A review of Robert Fitterman's 'Now We Are Friends'
Founded in 2009, Truck Books is “a small press specializing in contemporary experimental writing in the avant-garde tradition” which focuses on “works that focus on a variety of objects from vernacular languages to social and information systems, production systems and capital flows.” They have published five books to date (four of which are listed on their ordering page), each of which is available as a free pdf or as a printed edition sold on a sliding scale.
Their editorial mandate focusing on “social and information systems” belies their dedication to conceptual writing siphoned from the gushing falls of the internet into seven-by-seven-inch square-bound editions of bottled information.
Robert Fitterman’s latest volume, Now We Are Friends, builds upon his previous volumes in the Metropolis series, most particularly his Sprawl: Metropolis 30a (Make Now Press, 2010). In each volume, Fitterman has placed increasing distance between his work and the traditionally poetic in favor of the language of malls, consumer sites, discussion groups, Facebook, and blogs as he mines “our” “daily” “language.”
Fitterman’s oeuvre has been dedicated to defining the new poetic pastoral as the suburban mall (and, in later volumes, the Internet). For, as Sidney exclaimed,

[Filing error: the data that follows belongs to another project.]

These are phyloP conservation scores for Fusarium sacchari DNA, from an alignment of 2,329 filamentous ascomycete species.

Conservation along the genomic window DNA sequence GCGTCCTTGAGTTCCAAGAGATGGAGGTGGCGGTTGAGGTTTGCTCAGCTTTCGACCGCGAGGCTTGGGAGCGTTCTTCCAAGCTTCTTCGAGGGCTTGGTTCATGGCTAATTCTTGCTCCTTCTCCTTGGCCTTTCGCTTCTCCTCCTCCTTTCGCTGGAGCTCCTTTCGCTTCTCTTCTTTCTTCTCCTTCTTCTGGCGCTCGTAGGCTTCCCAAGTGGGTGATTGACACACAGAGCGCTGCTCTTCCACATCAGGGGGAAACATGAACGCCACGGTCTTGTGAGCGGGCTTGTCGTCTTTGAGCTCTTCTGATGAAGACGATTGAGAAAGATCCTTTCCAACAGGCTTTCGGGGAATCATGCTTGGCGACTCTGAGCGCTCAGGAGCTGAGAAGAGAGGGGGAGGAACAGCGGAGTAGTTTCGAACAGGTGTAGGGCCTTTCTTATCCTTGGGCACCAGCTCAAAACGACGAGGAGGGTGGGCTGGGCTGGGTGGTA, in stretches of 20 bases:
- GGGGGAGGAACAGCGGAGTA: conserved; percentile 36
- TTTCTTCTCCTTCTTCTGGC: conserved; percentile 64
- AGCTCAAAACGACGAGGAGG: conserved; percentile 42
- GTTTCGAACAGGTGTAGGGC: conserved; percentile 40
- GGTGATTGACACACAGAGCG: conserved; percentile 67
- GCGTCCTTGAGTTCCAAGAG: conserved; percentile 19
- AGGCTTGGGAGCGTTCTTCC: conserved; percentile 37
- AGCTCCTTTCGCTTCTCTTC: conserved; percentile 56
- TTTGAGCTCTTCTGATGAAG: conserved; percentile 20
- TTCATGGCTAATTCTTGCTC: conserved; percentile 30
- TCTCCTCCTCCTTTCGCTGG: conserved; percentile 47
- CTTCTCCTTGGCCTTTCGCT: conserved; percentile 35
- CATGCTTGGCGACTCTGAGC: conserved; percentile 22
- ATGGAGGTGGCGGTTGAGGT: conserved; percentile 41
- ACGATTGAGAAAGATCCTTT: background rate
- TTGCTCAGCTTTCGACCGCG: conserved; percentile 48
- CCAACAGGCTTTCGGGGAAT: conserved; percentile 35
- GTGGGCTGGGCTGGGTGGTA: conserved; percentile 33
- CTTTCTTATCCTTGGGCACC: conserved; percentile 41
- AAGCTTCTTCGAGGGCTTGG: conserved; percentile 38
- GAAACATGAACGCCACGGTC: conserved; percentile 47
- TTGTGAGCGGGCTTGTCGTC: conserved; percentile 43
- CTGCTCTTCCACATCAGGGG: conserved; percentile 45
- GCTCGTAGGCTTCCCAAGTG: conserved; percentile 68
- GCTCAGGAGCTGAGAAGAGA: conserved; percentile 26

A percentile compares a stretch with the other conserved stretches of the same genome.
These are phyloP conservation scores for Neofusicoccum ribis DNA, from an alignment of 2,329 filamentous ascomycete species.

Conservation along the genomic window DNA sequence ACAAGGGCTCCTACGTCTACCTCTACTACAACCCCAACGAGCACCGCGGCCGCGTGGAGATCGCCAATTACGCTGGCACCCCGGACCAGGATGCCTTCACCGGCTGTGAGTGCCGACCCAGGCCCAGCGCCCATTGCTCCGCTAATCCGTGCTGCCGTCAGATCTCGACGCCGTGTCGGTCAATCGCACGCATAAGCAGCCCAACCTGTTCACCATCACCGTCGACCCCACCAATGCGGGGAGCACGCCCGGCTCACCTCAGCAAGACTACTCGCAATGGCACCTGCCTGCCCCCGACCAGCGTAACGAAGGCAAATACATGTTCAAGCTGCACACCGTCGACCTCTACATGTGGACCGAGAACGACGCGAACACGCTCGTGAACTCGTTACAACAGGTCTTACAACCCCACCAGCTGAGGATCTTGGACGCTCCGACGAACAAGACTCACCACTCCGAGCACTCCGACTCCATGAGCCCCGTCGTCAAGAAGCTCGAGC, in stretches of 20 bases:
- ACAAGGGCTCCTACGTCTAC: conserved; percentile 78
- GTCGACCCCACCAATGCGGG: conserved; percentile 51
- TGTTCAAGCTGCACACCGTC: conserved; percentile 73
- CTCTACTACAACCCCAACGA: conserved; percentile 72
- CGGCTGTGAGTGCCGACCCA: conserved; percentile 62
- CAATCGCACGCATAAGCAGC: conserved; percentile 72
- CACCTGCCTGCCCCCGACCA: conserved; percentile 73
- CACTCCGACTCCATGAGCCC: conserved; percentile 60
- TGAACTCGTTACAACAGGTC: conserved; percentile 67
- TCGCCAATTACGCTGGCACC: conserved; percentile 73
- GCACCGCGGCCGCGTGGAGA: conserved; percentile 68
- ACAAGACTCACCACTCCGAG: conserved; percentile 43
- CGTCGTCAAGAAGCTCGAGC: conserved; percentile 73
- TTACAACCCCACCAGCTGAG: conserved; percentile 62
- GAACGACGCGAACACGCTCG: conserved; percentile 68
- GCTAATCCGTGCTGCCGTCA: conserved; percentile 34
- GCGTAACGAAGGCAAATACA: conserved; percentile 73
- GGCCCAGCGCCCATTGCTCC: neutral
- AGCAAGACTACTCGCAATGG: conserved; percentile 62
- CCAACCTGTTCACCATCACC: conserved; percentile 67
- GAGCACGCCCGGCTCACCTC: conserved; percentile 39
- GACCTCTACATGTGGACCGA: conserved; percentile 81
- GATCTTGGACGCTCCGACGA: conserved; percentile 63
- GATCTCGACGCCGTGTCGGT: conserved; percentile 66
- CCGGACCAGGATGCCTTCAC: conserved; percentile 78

Does not the pleasantness of [the Internet] carry in itself sufficient reward for any time lost in it, or for any such danger that might ensue? Do you not see how everything conspires together to make this place a heavenly dwelling?
With Now We Are Friends Fitterman has turned to populating that new Arcadia with his own brand of lazing shepherd constructed from the same corporate language he used to sculpt the shepherds’ fields.
In October 1969 Vito Acconci performed “Following Piece,” in which he chose a series of strangers, followed them through their daily activities, and transcribed their movements. With Now We Are Friends Fitterman “follows” a single random person across the digital fields of the Internet, allowing the personal flotsam of a single person’s life to accumulate into a rhizomatic biography.
Fitterman chose, at random, the euphonious name “Ben Kessler” as the basis for his poetic exploration of online identity and tracks him through his Twitter feed, his “my 10 favorite iPhone Apps of 2008” post, his Tweetdeck reviews, and any other online flotsam of Kessler’s public Internet profile. As Fitterman continues to mine into Kessler’s public Internet appearances, the manuscript begins to envelop “other” Ben Kesslers. When egosurfing — Googling your own name — or responding to Google Alerts — how many of us have had the uncanny moment of reading an entry about another internet denizen with the same name as ours? Just as our individuality has become performed through online testimonies, archives photographs, and abandoned dating site profiles, so has Ben Kessler become intriguing only as one of a platoon of identically named laptop-wielding Internet-addicted individuals who feel their skills are best used commenting on which fictional character from a video game or comic book they would most like to eat a sandwich with.